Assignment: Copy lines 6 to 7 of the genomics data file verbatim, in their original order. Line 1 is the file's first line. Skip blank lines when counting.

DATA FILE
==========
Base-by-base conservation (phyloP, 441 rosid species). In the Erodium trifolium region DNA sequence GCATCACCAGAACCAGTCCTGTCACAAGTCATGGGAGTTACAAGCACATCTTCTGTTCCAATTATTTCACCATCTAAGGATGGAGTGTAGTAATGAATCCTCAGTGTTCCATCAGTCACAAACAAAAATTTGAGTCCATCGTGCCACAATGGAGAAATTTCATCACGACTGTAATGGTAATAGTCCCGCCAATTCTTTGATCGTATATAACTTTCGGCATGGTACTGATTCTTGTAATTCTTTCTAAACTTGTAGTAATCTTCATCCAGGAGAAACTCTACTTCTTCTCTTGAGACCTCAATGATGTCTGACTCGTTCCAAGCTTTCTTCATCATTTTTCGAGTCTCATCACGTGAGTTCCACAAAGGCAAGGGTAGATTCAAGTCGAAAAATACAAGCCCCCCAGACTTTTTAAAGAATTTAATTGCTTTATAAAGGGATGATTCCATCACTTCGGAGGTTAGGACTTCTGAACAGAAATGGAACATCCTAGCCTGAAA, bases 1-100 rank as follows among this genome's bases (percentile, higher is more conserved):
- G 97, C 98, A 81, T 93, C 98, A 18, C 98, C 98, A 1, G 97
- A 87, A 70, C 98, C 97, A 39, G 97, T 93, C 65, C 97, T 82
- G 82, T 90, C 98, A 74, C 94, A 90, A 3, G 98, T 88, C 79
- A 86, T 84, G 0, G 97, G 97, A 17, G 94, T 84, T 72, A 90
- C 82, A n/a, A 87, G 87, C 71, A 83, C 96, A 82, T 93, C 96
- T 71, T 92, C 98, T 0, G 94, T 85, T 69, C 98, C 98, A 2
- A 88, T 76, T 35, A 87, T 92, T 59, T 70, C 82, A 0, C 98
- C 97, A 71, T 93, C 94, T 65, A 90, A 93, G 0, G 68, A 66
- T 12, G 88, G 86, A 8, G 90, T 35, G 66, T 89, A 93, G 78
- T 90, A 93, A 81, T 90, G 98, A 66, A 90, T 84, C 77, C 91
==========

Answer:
- C 82, A n/a, A 87, G 87, C 71, A 83, C 96, A 82, T 93, C 96
- T 71, T 92, C 98, T 0, G 94, T 85, T 69, C 98, C 98, A 2